Rodgers' ability to create after the catch led to a role in the Clemson offense that mostly focused on underneath throws or throws at the line of scrimmage. With that said, he proved to be a worthwhile vertical threat in 2020, displaying the ball tracking and the body control to haul in deep targets. He isn't a burner but he is fast enough off the line of scrimmage and accelerates throughout his route to win one-on-one downfield. He can also adjust to passes well for a receiver who doesn't have a big catch radius -- he won't win many catches against contact, but he has the hands and ball skills to catch outside his frame when uncontested.
Rodgers has some potential as a route runner as well. While he is likely pigeonholed to a slot role, he showed several different gears as a route runner and displayed the ability to sink his hips and gain separation by exploding in and out of his breaks. His quick feet, balance, and ability to shake defenders at the line all give him something to work with in terms of his route running at the next level.
How Amari Rodgers Would Fit With the Jaguars
Well, this one is easy.
While it wouldn't have been hard to figure that Amari Rodgers best fit the Jaguars as a versatile slot receiver who can win after the catch and even take carries out of the backfield due to his skill set, Rodgers himself said last week the Jaguars have told him they see him as a player in a Percy Harvin-type role. They clearly don't think he is Harvin, but his usage would be similar.
This makes a lot of sense, too. Rodgers is so gifted at winning after the catch that you can deploy him in a number of roles (much like Laviska Shenault last season, minus Shenault's downfield upside). Screens, slants, jet sweeps, Rodgers could do it all. The Jaguars also have two coaches on their staff who coached Harvin in Urban Meyer and Darrell Bevell.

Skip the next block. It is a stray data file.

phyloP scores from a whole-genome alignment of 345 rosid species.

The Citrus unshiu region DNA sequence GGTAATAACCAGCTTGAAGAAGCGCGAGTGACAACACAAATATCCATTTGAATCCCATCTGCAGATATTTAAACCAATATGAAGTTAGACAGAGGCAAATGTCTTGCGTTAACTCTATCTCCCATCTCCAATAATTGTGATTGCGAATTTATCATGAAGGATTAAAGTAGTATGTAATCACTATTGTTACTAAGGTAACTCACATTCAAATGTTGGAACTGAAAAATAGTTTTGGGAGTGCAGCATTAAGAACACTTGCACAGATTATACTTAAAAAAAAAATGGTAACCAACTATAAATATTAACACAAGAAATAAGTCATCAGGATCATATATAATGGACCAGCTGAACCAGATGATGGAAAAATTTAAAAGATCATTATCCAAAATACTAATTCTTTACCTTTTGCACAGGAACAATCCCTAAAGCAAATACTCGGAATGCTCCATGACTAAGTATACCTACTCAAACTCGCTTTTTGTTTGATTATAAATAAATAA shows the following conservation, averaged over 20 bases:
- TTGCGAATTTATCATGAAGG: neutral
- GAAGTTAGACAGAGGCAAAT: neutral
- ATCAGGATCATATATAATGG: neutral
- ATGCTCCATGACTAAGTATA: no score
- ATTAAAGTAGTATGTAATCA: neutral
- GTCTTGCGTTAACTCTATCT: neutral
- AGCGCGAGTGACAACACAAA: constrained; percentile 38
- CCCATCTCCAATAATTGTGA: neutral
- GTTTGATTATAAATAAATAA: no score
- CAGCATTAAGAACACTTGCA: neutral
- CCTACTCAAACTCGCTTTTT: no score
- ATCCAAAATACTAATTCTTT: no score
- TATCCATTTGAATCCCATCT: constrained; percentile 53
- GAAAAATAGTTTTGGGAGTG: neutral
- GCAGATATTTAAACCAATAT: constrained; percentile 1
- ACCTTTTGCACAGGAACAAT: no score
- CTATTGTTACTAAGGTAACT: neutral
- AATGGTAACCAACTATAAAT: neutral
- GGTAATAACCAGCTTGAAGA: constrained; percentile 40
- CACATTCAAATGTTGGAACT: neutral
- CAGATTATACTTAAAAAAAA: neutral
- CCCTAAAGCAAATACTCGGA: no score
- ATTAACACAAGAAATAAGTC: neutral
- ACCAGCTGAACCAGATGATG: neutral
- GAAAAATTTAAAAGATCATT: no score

As a whole, the Jaguars don't have a player quite like Rodgers on the roster. He wins in similar ways to Shenault but unlike Shenault he is likely best off in the slot. The Jaguars have three receivers in Shenault, DJ Chark, and Marvin Jones who can function as slot receivers, but Rodgers would be the only pure slot receiver on the Jaguars' roster in the event they drafted him.
There is a lot to like about Rodgers' game, even if some questions remain. His NFL success will be role-dependent, but the role we know the Jaguars would envision for him is the exact role he needs to thrive in the NFL. Add in the fact that he is familiar with Trevor Lawrence and already has downfield chemistry with him and Rodgers is an easy sell.
With that said, I am not sure Rodgers makes sense for any of the Jaguars' picks before No. 65. Whether he is there is the question, but picking a slot receiver with limited upside as a complete receiver in the top-50 would be a tough sell. Taking him at No. 65 would be completely justifiable due to his fit, however.
For all of our 2021 NFL Draft profiles, click below.
- Trevor Lawrence
- Christian Barmore
- Kyle Pitts
- Trevon Moehrig
- Jaycee Horn
- Kadarius Toney
- Richie Grant
- Pat Freiermuth
- Samuel Cosmi
- Jaylen Mayfield
- Rondale Moore
- Brevin Jordan
- Jaelan Phillips
- Creed Humphrey
- Tommy Tremble
- Elijah Moore
- Azeez Ojulari
- Teven Jenkins
- Jayson Oweh
- Jevon Holland
- Jeremiah Owusu-Koramoah
- Daviyon Nixon
- Levi Onwuzurike
- Travis Etienne
- Michael Carter
- Alijah Vera-Tucker
- Asante Samuel Jr.